Greek Civilization (3) The origin and development of the ancient Greek people; their political and social institutions, public and private life.
CAMS 025 Greek Civilization (3)
(BA) This course meets the Bachelor of Arts degree requirements.
Greek Civilization, CAMS 025 GH;GI, is an interdisciplinary and multimedia introduction to the major features of Greek civilization and its importance to the Western heritage. It shows how the ideals, achievements, but also the failures of ancient Greeks have shaped the values of Western civilization. The course begins with an overview of the geography of the areas around the Mediterranean Sea that were inhabited by Greeks in antiquity, the reasons for the location of major settlements, and an introduction to the precursors of the Hellenic peoples, such as the Minoans, whose cultural achievements preceded and influenced the earliest Greeks. The course then follows the 1,500-year long development of Greek history, literature, philosophy, art and archaeology from its early stages in the second millennium B.C.E. through the Hellenistic period. The course presents the political, social, religious, and economic structures of ancient Greece and issues of gender, slavery, foreigners, colonization, and imperial ambition that reward modern re-evaluation. The course particularly emphasizes the development of the Greek city-state, the polis, the unique political system of democracy, and the tension between the individual and the state through the sixth and fifth centuries B.C.E. that saw its greatest successes and the failures that led to the death of Socrates in 399 B.C.E. In this course students may gain an appreciation for the greatest achievements of Greek culture in the fields of literature and philosophy, in the work of poets from Homer and Hesiod to Aeschylus, Sophocles, and Euripides and from the great Ionian thinkers such as Thales to philosophers such as Plato and Aristotle. Because classical culture constitutes a major influence on modern western civilization, such study enables us to see where various aspects of our own society come from and so better understand ourselves. This course, then, emphasizes the similarities between the ancient Greeks and the modern world, thereby establishing the relevance of this study, while at the same time pointing out the differences between these two cultures, thereby providing the critical distance necessary for reflecting on ourselves.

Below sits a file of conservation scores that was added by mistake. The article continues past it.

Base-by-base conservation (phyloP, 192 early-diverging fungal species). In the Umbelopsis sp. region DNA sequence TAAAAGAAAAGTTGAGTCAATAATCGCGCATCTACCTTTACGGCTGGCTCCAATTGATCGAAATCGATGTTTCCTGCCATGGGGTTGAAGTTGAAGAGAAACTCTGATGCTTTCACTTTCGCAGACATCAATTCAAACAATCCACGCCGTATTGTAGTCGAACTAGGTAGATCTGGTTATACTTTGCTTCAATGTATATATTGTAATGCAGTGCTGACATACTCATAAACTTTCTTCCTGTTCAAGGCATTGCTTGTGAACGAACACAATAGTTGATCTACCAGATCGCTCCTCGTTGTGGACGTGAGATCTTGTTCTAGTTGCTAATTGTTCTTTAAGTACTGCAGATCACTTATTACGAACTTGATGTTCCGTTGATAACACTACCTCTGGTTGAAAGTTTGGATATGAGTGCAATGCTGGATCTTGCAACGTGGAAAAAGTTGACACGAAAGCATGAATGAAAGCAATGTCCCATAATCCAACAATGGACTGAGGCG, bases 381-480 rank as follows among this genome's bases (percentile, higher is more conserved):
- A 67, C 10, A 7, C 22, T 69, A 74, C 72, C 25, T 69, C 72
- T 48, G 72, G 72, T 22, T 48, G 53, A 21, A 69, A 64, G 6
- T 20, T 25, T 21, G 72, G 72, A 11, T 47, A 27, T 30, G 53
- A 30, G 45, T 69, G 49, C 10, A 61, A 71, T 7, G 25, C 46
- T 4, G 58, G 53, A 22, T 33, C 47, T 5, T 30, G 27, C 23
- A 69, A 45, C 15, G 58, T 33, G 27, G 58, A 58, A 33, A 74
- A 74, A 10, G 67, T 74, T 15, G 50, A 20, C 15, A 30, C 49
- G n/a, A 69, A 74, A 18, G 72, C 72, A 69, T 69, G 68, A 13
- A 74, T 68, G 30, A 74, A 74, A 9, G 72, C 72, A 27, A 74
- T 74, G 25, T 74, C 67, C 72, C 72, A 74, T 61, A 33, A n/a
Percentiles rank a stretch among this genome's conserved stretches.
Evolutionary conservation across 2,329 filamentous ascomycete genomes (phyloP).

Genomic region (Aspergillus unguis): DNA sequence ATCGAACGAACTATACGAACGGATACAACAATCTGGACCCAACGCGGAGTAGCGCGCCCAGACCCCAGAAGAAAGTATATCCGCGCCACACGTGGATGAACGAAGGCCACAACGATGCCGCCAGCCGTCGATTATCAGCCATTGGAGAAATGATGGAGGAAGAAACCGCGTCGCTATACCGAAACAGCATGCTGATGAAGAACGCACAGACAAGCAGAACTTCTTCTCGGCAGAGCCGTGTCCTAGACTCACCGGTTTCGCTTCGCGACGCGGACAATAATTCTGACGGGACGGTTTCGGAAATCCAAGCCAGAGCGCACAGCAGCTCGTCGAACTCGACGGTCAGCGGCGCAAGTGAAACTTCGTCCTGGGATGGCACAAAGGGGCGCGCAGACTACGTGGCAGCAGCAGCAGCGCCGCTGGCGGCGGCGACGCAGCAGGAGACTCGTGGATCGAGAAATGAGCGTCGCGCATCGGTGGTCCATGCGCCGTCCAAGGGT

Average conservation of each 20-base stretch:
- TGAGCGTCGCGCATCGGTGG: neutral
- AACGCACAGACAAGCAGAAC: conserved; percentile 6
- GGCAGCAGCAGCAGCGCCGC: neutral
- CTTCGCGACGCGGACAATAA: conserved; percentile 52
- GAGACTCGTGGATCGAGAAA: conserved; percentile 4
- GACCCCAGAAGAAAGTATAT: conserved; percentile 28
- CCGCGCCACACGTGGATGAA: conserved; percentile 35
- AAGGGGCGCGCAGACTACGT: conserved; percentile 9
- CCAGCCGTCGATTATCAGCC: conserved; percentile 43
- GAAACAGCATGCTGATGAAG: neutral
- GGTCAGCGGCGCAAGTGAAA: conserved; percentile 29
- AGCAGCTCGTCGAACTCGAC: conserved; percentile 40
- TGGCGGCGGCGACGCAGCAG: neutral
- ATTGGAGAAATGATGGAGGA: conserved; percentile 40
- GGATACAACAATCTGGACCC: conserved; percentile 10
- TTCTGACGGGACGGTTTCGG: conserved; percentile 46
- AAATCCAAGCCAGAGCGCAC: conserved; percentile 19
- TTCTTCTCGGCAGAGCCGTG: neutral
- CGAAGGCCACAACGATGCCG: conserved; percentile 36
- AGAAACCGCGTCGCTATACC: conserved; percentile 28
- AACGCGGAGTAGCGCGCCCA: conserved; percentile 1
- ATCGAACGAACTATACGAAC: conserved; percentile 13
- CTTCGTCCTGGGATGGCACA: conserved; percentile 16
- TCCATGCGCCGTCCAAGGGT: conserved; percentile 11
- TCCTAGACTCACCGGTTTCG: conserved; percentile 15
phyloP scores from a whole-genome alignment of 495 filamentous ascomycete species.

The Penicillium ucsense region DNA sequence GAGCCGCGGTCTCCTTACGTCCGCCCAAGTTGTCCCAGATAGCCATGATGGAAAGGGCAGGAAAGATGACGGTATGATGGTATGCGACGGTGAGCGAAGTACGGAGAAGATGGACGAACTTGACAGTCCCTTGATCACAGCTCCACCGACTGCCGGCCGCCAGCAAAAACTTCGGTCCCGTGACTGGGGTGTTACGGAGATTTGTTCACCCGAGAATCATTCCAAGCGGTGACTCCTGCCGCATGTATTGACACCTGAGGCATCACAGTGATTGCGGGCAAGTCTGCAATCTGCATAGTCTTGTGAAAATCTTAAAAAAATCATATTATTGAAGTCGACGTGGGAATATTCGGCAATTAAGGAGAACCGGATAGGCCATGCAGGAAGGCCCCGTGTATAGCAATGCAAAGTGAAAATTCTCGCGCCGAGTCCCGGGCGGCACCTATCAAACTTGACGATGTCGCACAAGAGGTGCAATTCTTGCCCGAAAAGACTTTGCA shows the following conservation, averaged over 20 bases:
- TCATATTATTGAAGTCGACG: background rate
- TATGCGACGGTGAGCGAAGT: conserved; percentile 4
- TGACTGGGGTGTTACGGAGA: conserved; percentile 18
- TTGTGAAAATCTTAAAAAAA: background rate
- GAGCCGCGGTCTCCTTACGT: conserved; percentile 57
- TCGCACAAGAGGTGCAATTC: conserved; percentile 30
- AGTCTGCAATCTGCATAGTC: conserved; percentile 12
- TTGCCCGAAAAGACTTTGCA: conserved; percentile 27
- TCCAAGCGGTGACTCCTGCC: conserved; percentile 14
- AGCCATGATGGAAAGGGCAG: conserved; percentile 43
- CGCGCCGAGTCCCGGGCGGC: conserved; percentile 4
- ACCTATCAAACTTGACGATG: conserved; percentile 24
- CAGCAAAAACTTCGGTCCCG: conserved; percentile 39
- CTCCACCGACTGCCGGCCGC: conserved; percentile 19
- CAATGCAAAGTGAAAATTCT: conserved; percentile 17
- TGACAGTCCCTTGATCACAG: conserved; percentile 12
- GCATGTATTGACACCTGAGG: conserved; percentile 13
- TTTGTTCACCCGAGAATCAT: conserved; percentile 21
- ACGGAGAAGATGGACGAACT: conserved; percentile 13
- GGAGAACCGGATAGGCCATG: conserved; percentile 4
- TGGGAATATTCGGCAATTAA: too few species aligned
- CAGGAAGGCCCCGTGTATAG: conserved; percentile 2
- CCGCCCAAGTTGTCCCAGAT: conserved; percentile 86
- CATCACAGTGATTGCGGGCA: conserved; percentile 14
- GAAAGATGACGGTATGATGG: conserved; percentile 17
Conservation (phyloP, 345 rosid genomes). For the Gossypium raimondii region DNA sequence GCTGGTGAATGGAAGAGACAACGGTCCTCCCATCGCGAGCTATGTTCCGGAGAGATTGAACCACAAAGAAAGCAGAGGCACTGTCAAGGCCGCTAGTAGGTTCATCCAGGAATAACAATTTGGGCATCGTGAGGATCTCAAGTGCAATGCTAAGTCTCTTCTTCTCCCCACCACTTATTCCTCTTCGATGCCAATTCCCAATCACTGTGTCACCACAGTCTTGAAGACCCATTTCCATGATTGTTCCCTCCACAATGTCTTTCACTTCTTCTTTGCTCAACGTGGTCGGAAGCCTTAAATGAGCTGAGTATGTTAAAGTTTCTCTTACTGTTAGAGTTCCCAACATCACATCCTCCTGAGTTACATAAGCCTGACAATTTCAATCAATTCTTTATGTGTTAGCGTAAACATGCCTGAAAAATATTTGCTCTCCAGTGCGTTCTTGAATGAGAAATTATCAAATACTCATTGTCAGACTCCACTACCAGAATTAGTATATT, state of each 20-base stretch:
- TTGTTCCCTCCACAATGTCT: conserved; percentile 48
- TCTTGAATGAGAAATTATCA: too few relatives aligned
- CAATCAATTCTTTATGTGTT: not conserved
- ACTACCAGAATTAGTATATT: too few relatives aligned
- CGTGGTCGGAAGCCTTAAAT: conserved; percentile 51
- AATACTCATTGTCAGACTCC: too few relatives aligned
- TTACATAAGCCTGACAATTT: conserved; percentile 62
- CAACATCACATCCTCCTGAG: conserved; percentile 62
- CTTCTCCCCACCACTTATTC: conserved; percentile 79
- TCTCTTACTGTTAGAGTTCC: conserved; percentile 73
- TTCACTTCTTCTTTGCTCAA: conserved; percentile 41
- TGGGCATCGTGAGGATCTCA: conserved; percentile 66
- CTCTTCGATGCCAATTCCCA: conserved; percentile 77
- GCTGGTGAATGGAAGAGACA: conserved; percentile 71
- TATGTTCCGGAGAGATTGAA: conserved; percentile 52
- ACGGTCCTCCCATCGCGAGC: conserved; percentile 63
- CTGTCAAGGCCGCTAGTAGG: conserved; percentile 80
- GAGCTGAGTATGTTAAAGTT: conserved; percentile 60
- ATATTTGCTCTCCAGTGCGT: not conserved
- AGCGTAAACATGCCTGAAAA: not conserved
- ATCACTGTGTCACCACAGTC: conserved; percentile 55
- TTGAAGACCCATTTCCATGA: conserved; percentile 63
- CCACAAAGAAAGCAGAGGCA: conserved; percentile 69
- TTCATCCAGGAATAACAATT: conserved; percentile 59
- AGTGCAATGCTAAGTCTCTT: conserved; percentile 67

In this course students prepare group projects and oral presentations and write essays that involve the use of library and Web-based tools such as Perseus, an extensive electronic resource for all aspects of ancient Greek culture. In this course students will read (English translations of) original Greek texts, will view many examples of Greek art, architecture, and artifacts, and will hear examples of music based on literary or mythological themes that originated with the Greeks. Through the readings, lectures, and discussions, students may learn methods for interpreting the historiographical, literary, and material evidence upon which we base our understanding of the ancient Greeks.
Note : Class size, frequency of offering, and evaluation methods will vary by location and instructor. For these details check the specific course syllabus.